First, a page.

Financial advice to be available in church
The Church of England has launched a new scheme to promote responsible lending, which will see people being given financial advice in church.
The Church Credit Champions Network (CCCN) will promote the use of credit unions rather than payday lenders.
It follows the Archbishop of Canterbury's criticism of payday lenders in July last year.
Justin Welby said he was trying to put such lenders "out of business" by giving them greater competition.
Adrian Newman, the Bishop of Stepney, told the BBC: "You can either whinge about the Wongas of this world, or you can provide an attractive alternative."
Last year, the Church said it would try to force payday lender Wonga out of business, but later admitted it invested in funds that provided money for the firm.
The Church has not yet completely severed links with the firm.
The CCCN scheme is launching in three pilot areas: the dioceses of London, Southwark and Liverpool.
The idea is to train up church members to offer responsible advice on financial matters.
They will use church buildings to help with new accounts, or advise customers on how to apply for a loan.
However, no money will change hands in church.
"It's not about handling money; it's about being a point of contact," said David Barclay, the CCCN's senior network co-ordinator.
As a first step, posters and flyers advertising local credit unions will be placed in Church of England premises.
One church in London's East End, St James in Clapton, is already offering such advice to local people.
It is working closely with the London Community Credit Union (LCCU), which offers loans, savings and current accounts.
The LCCU is owned by, and run for the benefit of, its 16,000 members.
"We still see the effects of payday lending on deprived communities and the way they exploit people's need for credit," said Mr Barclay.
"We need alternatives," he said.
The Church scheme is being supported by Sir Hector Sants, the former head of the city regulator, the Financial Services Authority.
He said he was confident that the scheme "will equip churches to be even more relevant to their local communities, and transform the lives of the many people we hope will be served as a result".
Sir Hector, who chairs the Church of England's task group on credit unions, told the BBC that the group was talking to many institutions involved in community finance, including large banks, who have "a key role to play".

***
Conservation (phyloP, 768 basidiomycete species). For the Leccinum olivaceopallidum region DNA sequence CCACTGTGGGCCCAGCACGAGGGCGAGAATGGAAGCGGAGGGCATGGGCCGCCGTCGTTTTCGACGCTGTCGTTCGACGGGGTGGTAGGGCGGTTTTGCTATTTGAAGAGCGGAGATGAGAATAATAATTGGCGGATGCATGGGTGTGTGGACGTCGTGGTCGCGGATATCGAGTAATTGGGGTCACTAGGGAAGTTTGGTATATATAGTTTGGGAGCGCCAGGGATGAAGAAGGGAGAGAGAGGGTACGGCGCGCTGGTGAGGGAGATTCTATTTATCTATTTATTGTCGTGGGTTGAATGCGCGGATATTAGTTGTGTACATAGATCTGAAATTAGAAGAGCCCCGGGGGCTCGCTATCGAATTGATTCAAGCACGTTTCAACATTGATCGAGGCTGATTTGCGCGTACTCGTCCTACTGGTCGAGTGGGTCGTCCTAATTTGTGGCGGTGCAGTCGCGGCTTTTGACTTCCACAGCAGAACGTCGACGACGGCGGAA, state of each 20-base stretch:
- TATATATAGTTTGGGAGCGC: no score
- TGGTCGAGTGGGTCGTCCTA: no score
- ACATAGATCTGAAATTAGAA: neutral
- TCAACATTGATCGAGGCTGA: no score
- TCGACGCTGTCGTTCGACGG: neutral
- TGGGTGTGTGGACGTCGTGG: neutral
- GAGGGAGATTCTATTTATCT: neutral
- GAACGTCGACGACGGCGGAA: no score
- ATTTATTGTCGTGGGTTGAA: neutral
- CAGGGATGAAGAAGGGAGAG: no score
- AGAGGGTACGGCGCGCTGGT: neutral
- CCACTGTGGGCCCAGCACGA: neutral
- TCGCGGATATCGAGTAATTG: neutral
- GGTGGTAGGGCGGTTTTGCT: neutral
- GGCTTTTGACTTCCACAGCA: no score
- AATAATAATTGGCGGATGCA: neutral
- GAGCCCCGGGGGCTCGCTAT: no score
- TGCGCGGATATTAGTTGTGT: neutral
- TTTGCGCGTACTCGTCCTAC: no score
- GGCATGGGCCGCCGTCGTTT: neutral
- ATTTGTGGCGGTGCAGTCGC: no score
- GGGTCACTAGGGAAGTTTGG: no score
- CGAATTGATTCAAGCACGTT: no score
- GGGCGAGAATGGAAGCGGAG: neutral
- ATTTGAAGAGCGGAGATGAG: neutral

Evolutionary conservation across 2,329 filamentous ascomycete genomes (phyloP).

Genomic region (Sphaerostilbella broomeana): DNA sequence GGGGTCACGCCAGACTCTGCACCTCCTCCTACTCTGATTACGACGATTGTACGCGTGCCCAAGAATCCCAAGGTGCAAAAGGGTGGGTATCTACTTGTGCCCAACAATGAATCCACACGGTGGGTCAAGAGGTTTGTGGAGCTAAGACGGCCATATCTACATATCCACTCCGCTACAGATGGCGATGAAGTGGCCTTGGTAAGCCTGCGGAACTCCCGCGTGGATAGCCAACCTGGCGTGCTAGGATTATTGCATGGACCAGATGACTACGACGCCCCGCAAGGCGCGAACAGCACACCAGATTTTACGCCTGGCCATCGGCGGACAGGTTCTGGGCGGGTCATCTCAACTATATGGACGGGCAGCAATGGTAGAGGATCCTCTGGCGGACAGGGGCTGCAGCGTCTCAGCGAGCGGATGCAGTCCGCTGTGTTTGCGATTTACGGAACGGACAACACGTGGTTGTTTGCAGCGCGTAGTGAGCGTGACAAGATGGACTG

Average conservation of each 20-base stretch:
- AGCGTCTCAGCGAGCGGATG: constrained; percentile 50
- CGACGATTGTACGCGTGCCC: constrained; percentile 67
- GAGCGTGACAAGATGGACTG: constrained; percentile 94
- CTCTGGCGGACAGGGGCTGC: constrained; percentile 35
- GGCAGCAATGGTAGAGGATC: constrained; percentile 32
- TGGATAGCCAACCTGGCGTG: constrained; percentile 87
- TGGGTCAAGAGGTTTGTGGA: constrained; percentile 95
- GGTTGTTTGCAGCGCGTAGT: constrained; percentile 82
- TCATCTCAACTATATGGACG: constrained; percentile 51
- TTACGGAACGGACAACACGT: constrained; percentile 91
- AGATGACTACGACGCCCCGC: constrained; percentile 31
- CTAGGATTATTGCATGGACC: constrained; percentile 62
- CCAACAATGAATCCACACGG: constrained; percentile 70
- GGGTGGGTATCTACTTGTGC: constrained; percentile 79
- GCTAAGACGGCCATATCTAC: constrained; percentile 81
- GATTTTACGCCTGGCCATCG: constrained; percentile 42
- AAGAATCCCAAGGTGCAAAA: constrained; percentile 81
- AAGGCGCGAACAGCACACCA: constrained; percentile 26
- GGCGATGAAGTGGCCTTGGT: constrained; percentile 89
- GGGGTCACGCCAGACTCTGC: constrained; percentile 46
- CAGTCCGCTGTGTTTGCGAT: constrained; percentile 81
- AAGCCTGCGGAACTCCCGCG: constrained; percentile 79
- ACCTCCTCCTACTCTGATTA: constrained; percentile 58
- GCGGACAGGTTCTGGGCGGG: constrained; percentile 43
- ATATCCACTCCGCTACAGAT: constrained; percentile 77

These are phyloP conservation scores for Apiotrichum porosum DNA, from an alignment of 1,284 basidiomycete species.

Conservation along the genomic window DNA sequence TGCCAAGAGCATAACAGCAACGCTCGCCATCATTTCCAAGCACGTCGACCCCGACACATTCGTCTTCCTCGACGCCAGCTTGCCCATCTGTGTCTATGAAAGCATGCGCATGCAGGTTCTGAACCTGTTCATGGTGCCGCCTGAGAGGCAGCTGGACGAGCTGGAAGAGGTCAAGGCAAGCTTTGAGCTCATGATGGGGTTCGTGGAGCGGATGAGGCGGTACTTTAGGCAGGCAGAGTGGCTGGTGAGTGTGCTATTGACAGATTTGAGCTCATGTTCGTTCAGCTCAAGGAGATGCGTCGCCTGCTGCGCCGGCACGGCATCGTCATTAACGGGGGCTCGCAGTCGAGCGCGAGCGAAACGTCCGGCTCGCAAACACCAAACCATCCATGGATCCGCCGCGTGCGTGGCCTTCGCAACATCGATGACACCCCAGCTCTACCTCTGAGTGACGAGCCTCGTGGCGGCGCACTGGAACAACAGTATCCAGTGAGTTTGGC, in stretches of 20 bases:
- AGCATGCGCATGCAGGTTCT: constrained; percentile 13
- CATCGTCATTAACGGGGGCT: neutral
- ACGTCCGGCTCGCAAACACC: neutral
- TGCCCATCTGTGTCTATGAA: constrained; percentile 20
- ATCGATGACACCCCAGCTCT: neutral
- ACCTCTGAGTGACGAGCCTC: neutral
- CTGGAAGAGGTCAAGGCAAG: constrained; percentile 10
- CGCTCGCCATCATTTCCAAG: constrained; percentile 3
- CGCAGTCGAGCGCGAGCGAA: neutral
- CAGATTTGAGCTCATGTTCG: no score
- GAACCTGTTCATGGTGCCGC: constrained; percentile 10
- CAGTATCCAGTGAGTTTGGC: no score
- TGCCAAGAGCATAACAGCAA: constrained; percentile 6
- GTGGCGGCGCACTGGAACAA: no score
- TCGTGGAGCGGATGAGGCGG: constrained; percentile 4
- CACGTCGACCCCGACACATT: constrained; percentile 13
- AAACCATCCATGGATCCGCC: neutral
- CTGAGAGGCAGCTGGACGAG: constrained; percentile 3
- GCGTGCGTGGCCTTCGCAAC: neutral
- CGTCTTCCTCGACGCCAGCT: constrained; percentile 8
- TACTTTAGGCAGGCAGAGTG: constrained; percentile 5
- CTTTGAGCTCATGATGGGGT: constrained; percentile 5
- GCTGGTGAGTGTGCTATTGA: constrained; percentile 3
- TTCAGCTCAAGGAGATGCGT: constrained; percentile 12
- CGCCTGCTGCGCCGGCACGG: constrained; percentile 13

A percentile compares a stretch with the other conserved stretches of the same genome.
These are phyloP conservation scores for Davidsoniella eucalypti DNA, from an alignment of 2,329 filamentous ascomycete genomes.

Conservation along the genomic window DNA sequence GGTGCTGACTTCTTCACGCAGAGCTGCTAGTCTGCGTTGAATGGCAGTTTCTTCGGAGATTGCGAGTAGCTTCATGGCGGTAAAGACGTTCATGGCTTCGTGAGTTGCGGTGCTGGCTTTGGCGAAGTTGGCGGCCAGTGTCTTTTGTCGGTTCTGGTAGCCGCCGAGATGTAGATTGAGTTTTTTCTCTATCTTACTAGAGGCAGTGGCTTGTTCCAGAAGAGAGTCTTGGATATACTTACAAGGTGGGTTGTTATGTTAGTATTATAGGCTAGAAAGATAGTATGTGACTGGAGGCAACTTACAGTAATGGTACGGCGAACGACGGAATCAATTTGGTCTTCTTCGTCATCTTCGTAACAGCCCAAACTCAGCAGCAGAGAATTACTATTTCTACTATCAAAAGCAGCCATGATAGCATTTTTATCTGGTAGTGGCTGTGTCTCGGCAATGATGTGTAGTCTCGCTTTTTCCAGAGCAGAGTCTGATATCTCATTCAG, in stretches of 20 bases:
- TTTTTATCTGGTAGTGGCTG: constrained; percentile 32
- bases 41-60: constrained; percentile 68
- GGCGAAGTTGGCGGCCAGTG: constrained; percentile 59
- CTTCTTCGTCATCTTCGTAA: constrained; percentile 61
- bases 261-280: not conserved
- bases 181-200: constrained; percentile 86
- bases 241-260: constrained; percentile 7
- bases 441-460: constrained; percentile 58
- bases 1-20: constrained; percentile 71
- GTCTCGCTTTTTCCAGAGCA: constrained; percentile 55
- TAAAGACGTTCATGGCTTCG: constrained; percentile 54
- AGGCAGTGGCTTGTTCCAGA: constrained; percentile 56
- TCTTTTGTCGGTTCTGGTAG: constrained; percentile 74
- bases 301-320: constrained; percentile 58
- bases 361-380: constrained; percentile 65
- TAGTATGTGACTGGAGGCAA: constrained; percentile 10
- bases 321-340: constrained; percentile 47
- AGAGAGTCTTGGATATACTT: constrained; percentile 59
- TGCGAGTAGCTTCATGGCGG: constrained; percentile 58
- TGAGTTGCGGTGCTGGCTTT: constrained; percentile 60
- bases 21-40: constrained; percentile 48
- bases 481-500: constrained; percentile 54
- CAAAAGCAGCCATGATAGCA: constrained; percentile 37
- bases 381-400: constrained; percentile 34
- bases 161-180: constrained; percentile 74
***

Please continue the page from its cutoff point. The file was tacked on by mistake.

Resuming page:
Many payday lenders rely on people not being able to repay loans on time, he said, which could be seen as unethical.
Sir Hector said he thought the Church was trying to cut links with Wonga "as fast as possible".
Across the UK, there are now more than 400 credit unions, with over a million customers.
Because they are owned by their members, they can offer cheaper loans, and better savings rates, than many other lenders.
Not all of them offer payday loans - ie, loans over a month - but some, like the London Mutual Credit Union, do so.
It advertises a £400 loan for a month at a cost of £12. Wonga, the online lender, charges £41.62 for the same loan.
The Archbishop of Canterbury, Justin Welby, has also campaigned for the cost of such loans to be capped.
The Financial Conduct Authority (FCA) is due to announce plans for a cap next month.
They are due to come into force in January 2015.
However, the payday industry has warned that any cap could result in people turning to illegal lenders, otherwise known as loan sharks.
"If the regulator continues to turn the screw and drive reputable lenders out of the market, these borrowers will be forced to look for credit elsewhere," said Russell Hamblin-Boone, the chief executive of the Consumer Finance Association, which represents some of the lenders.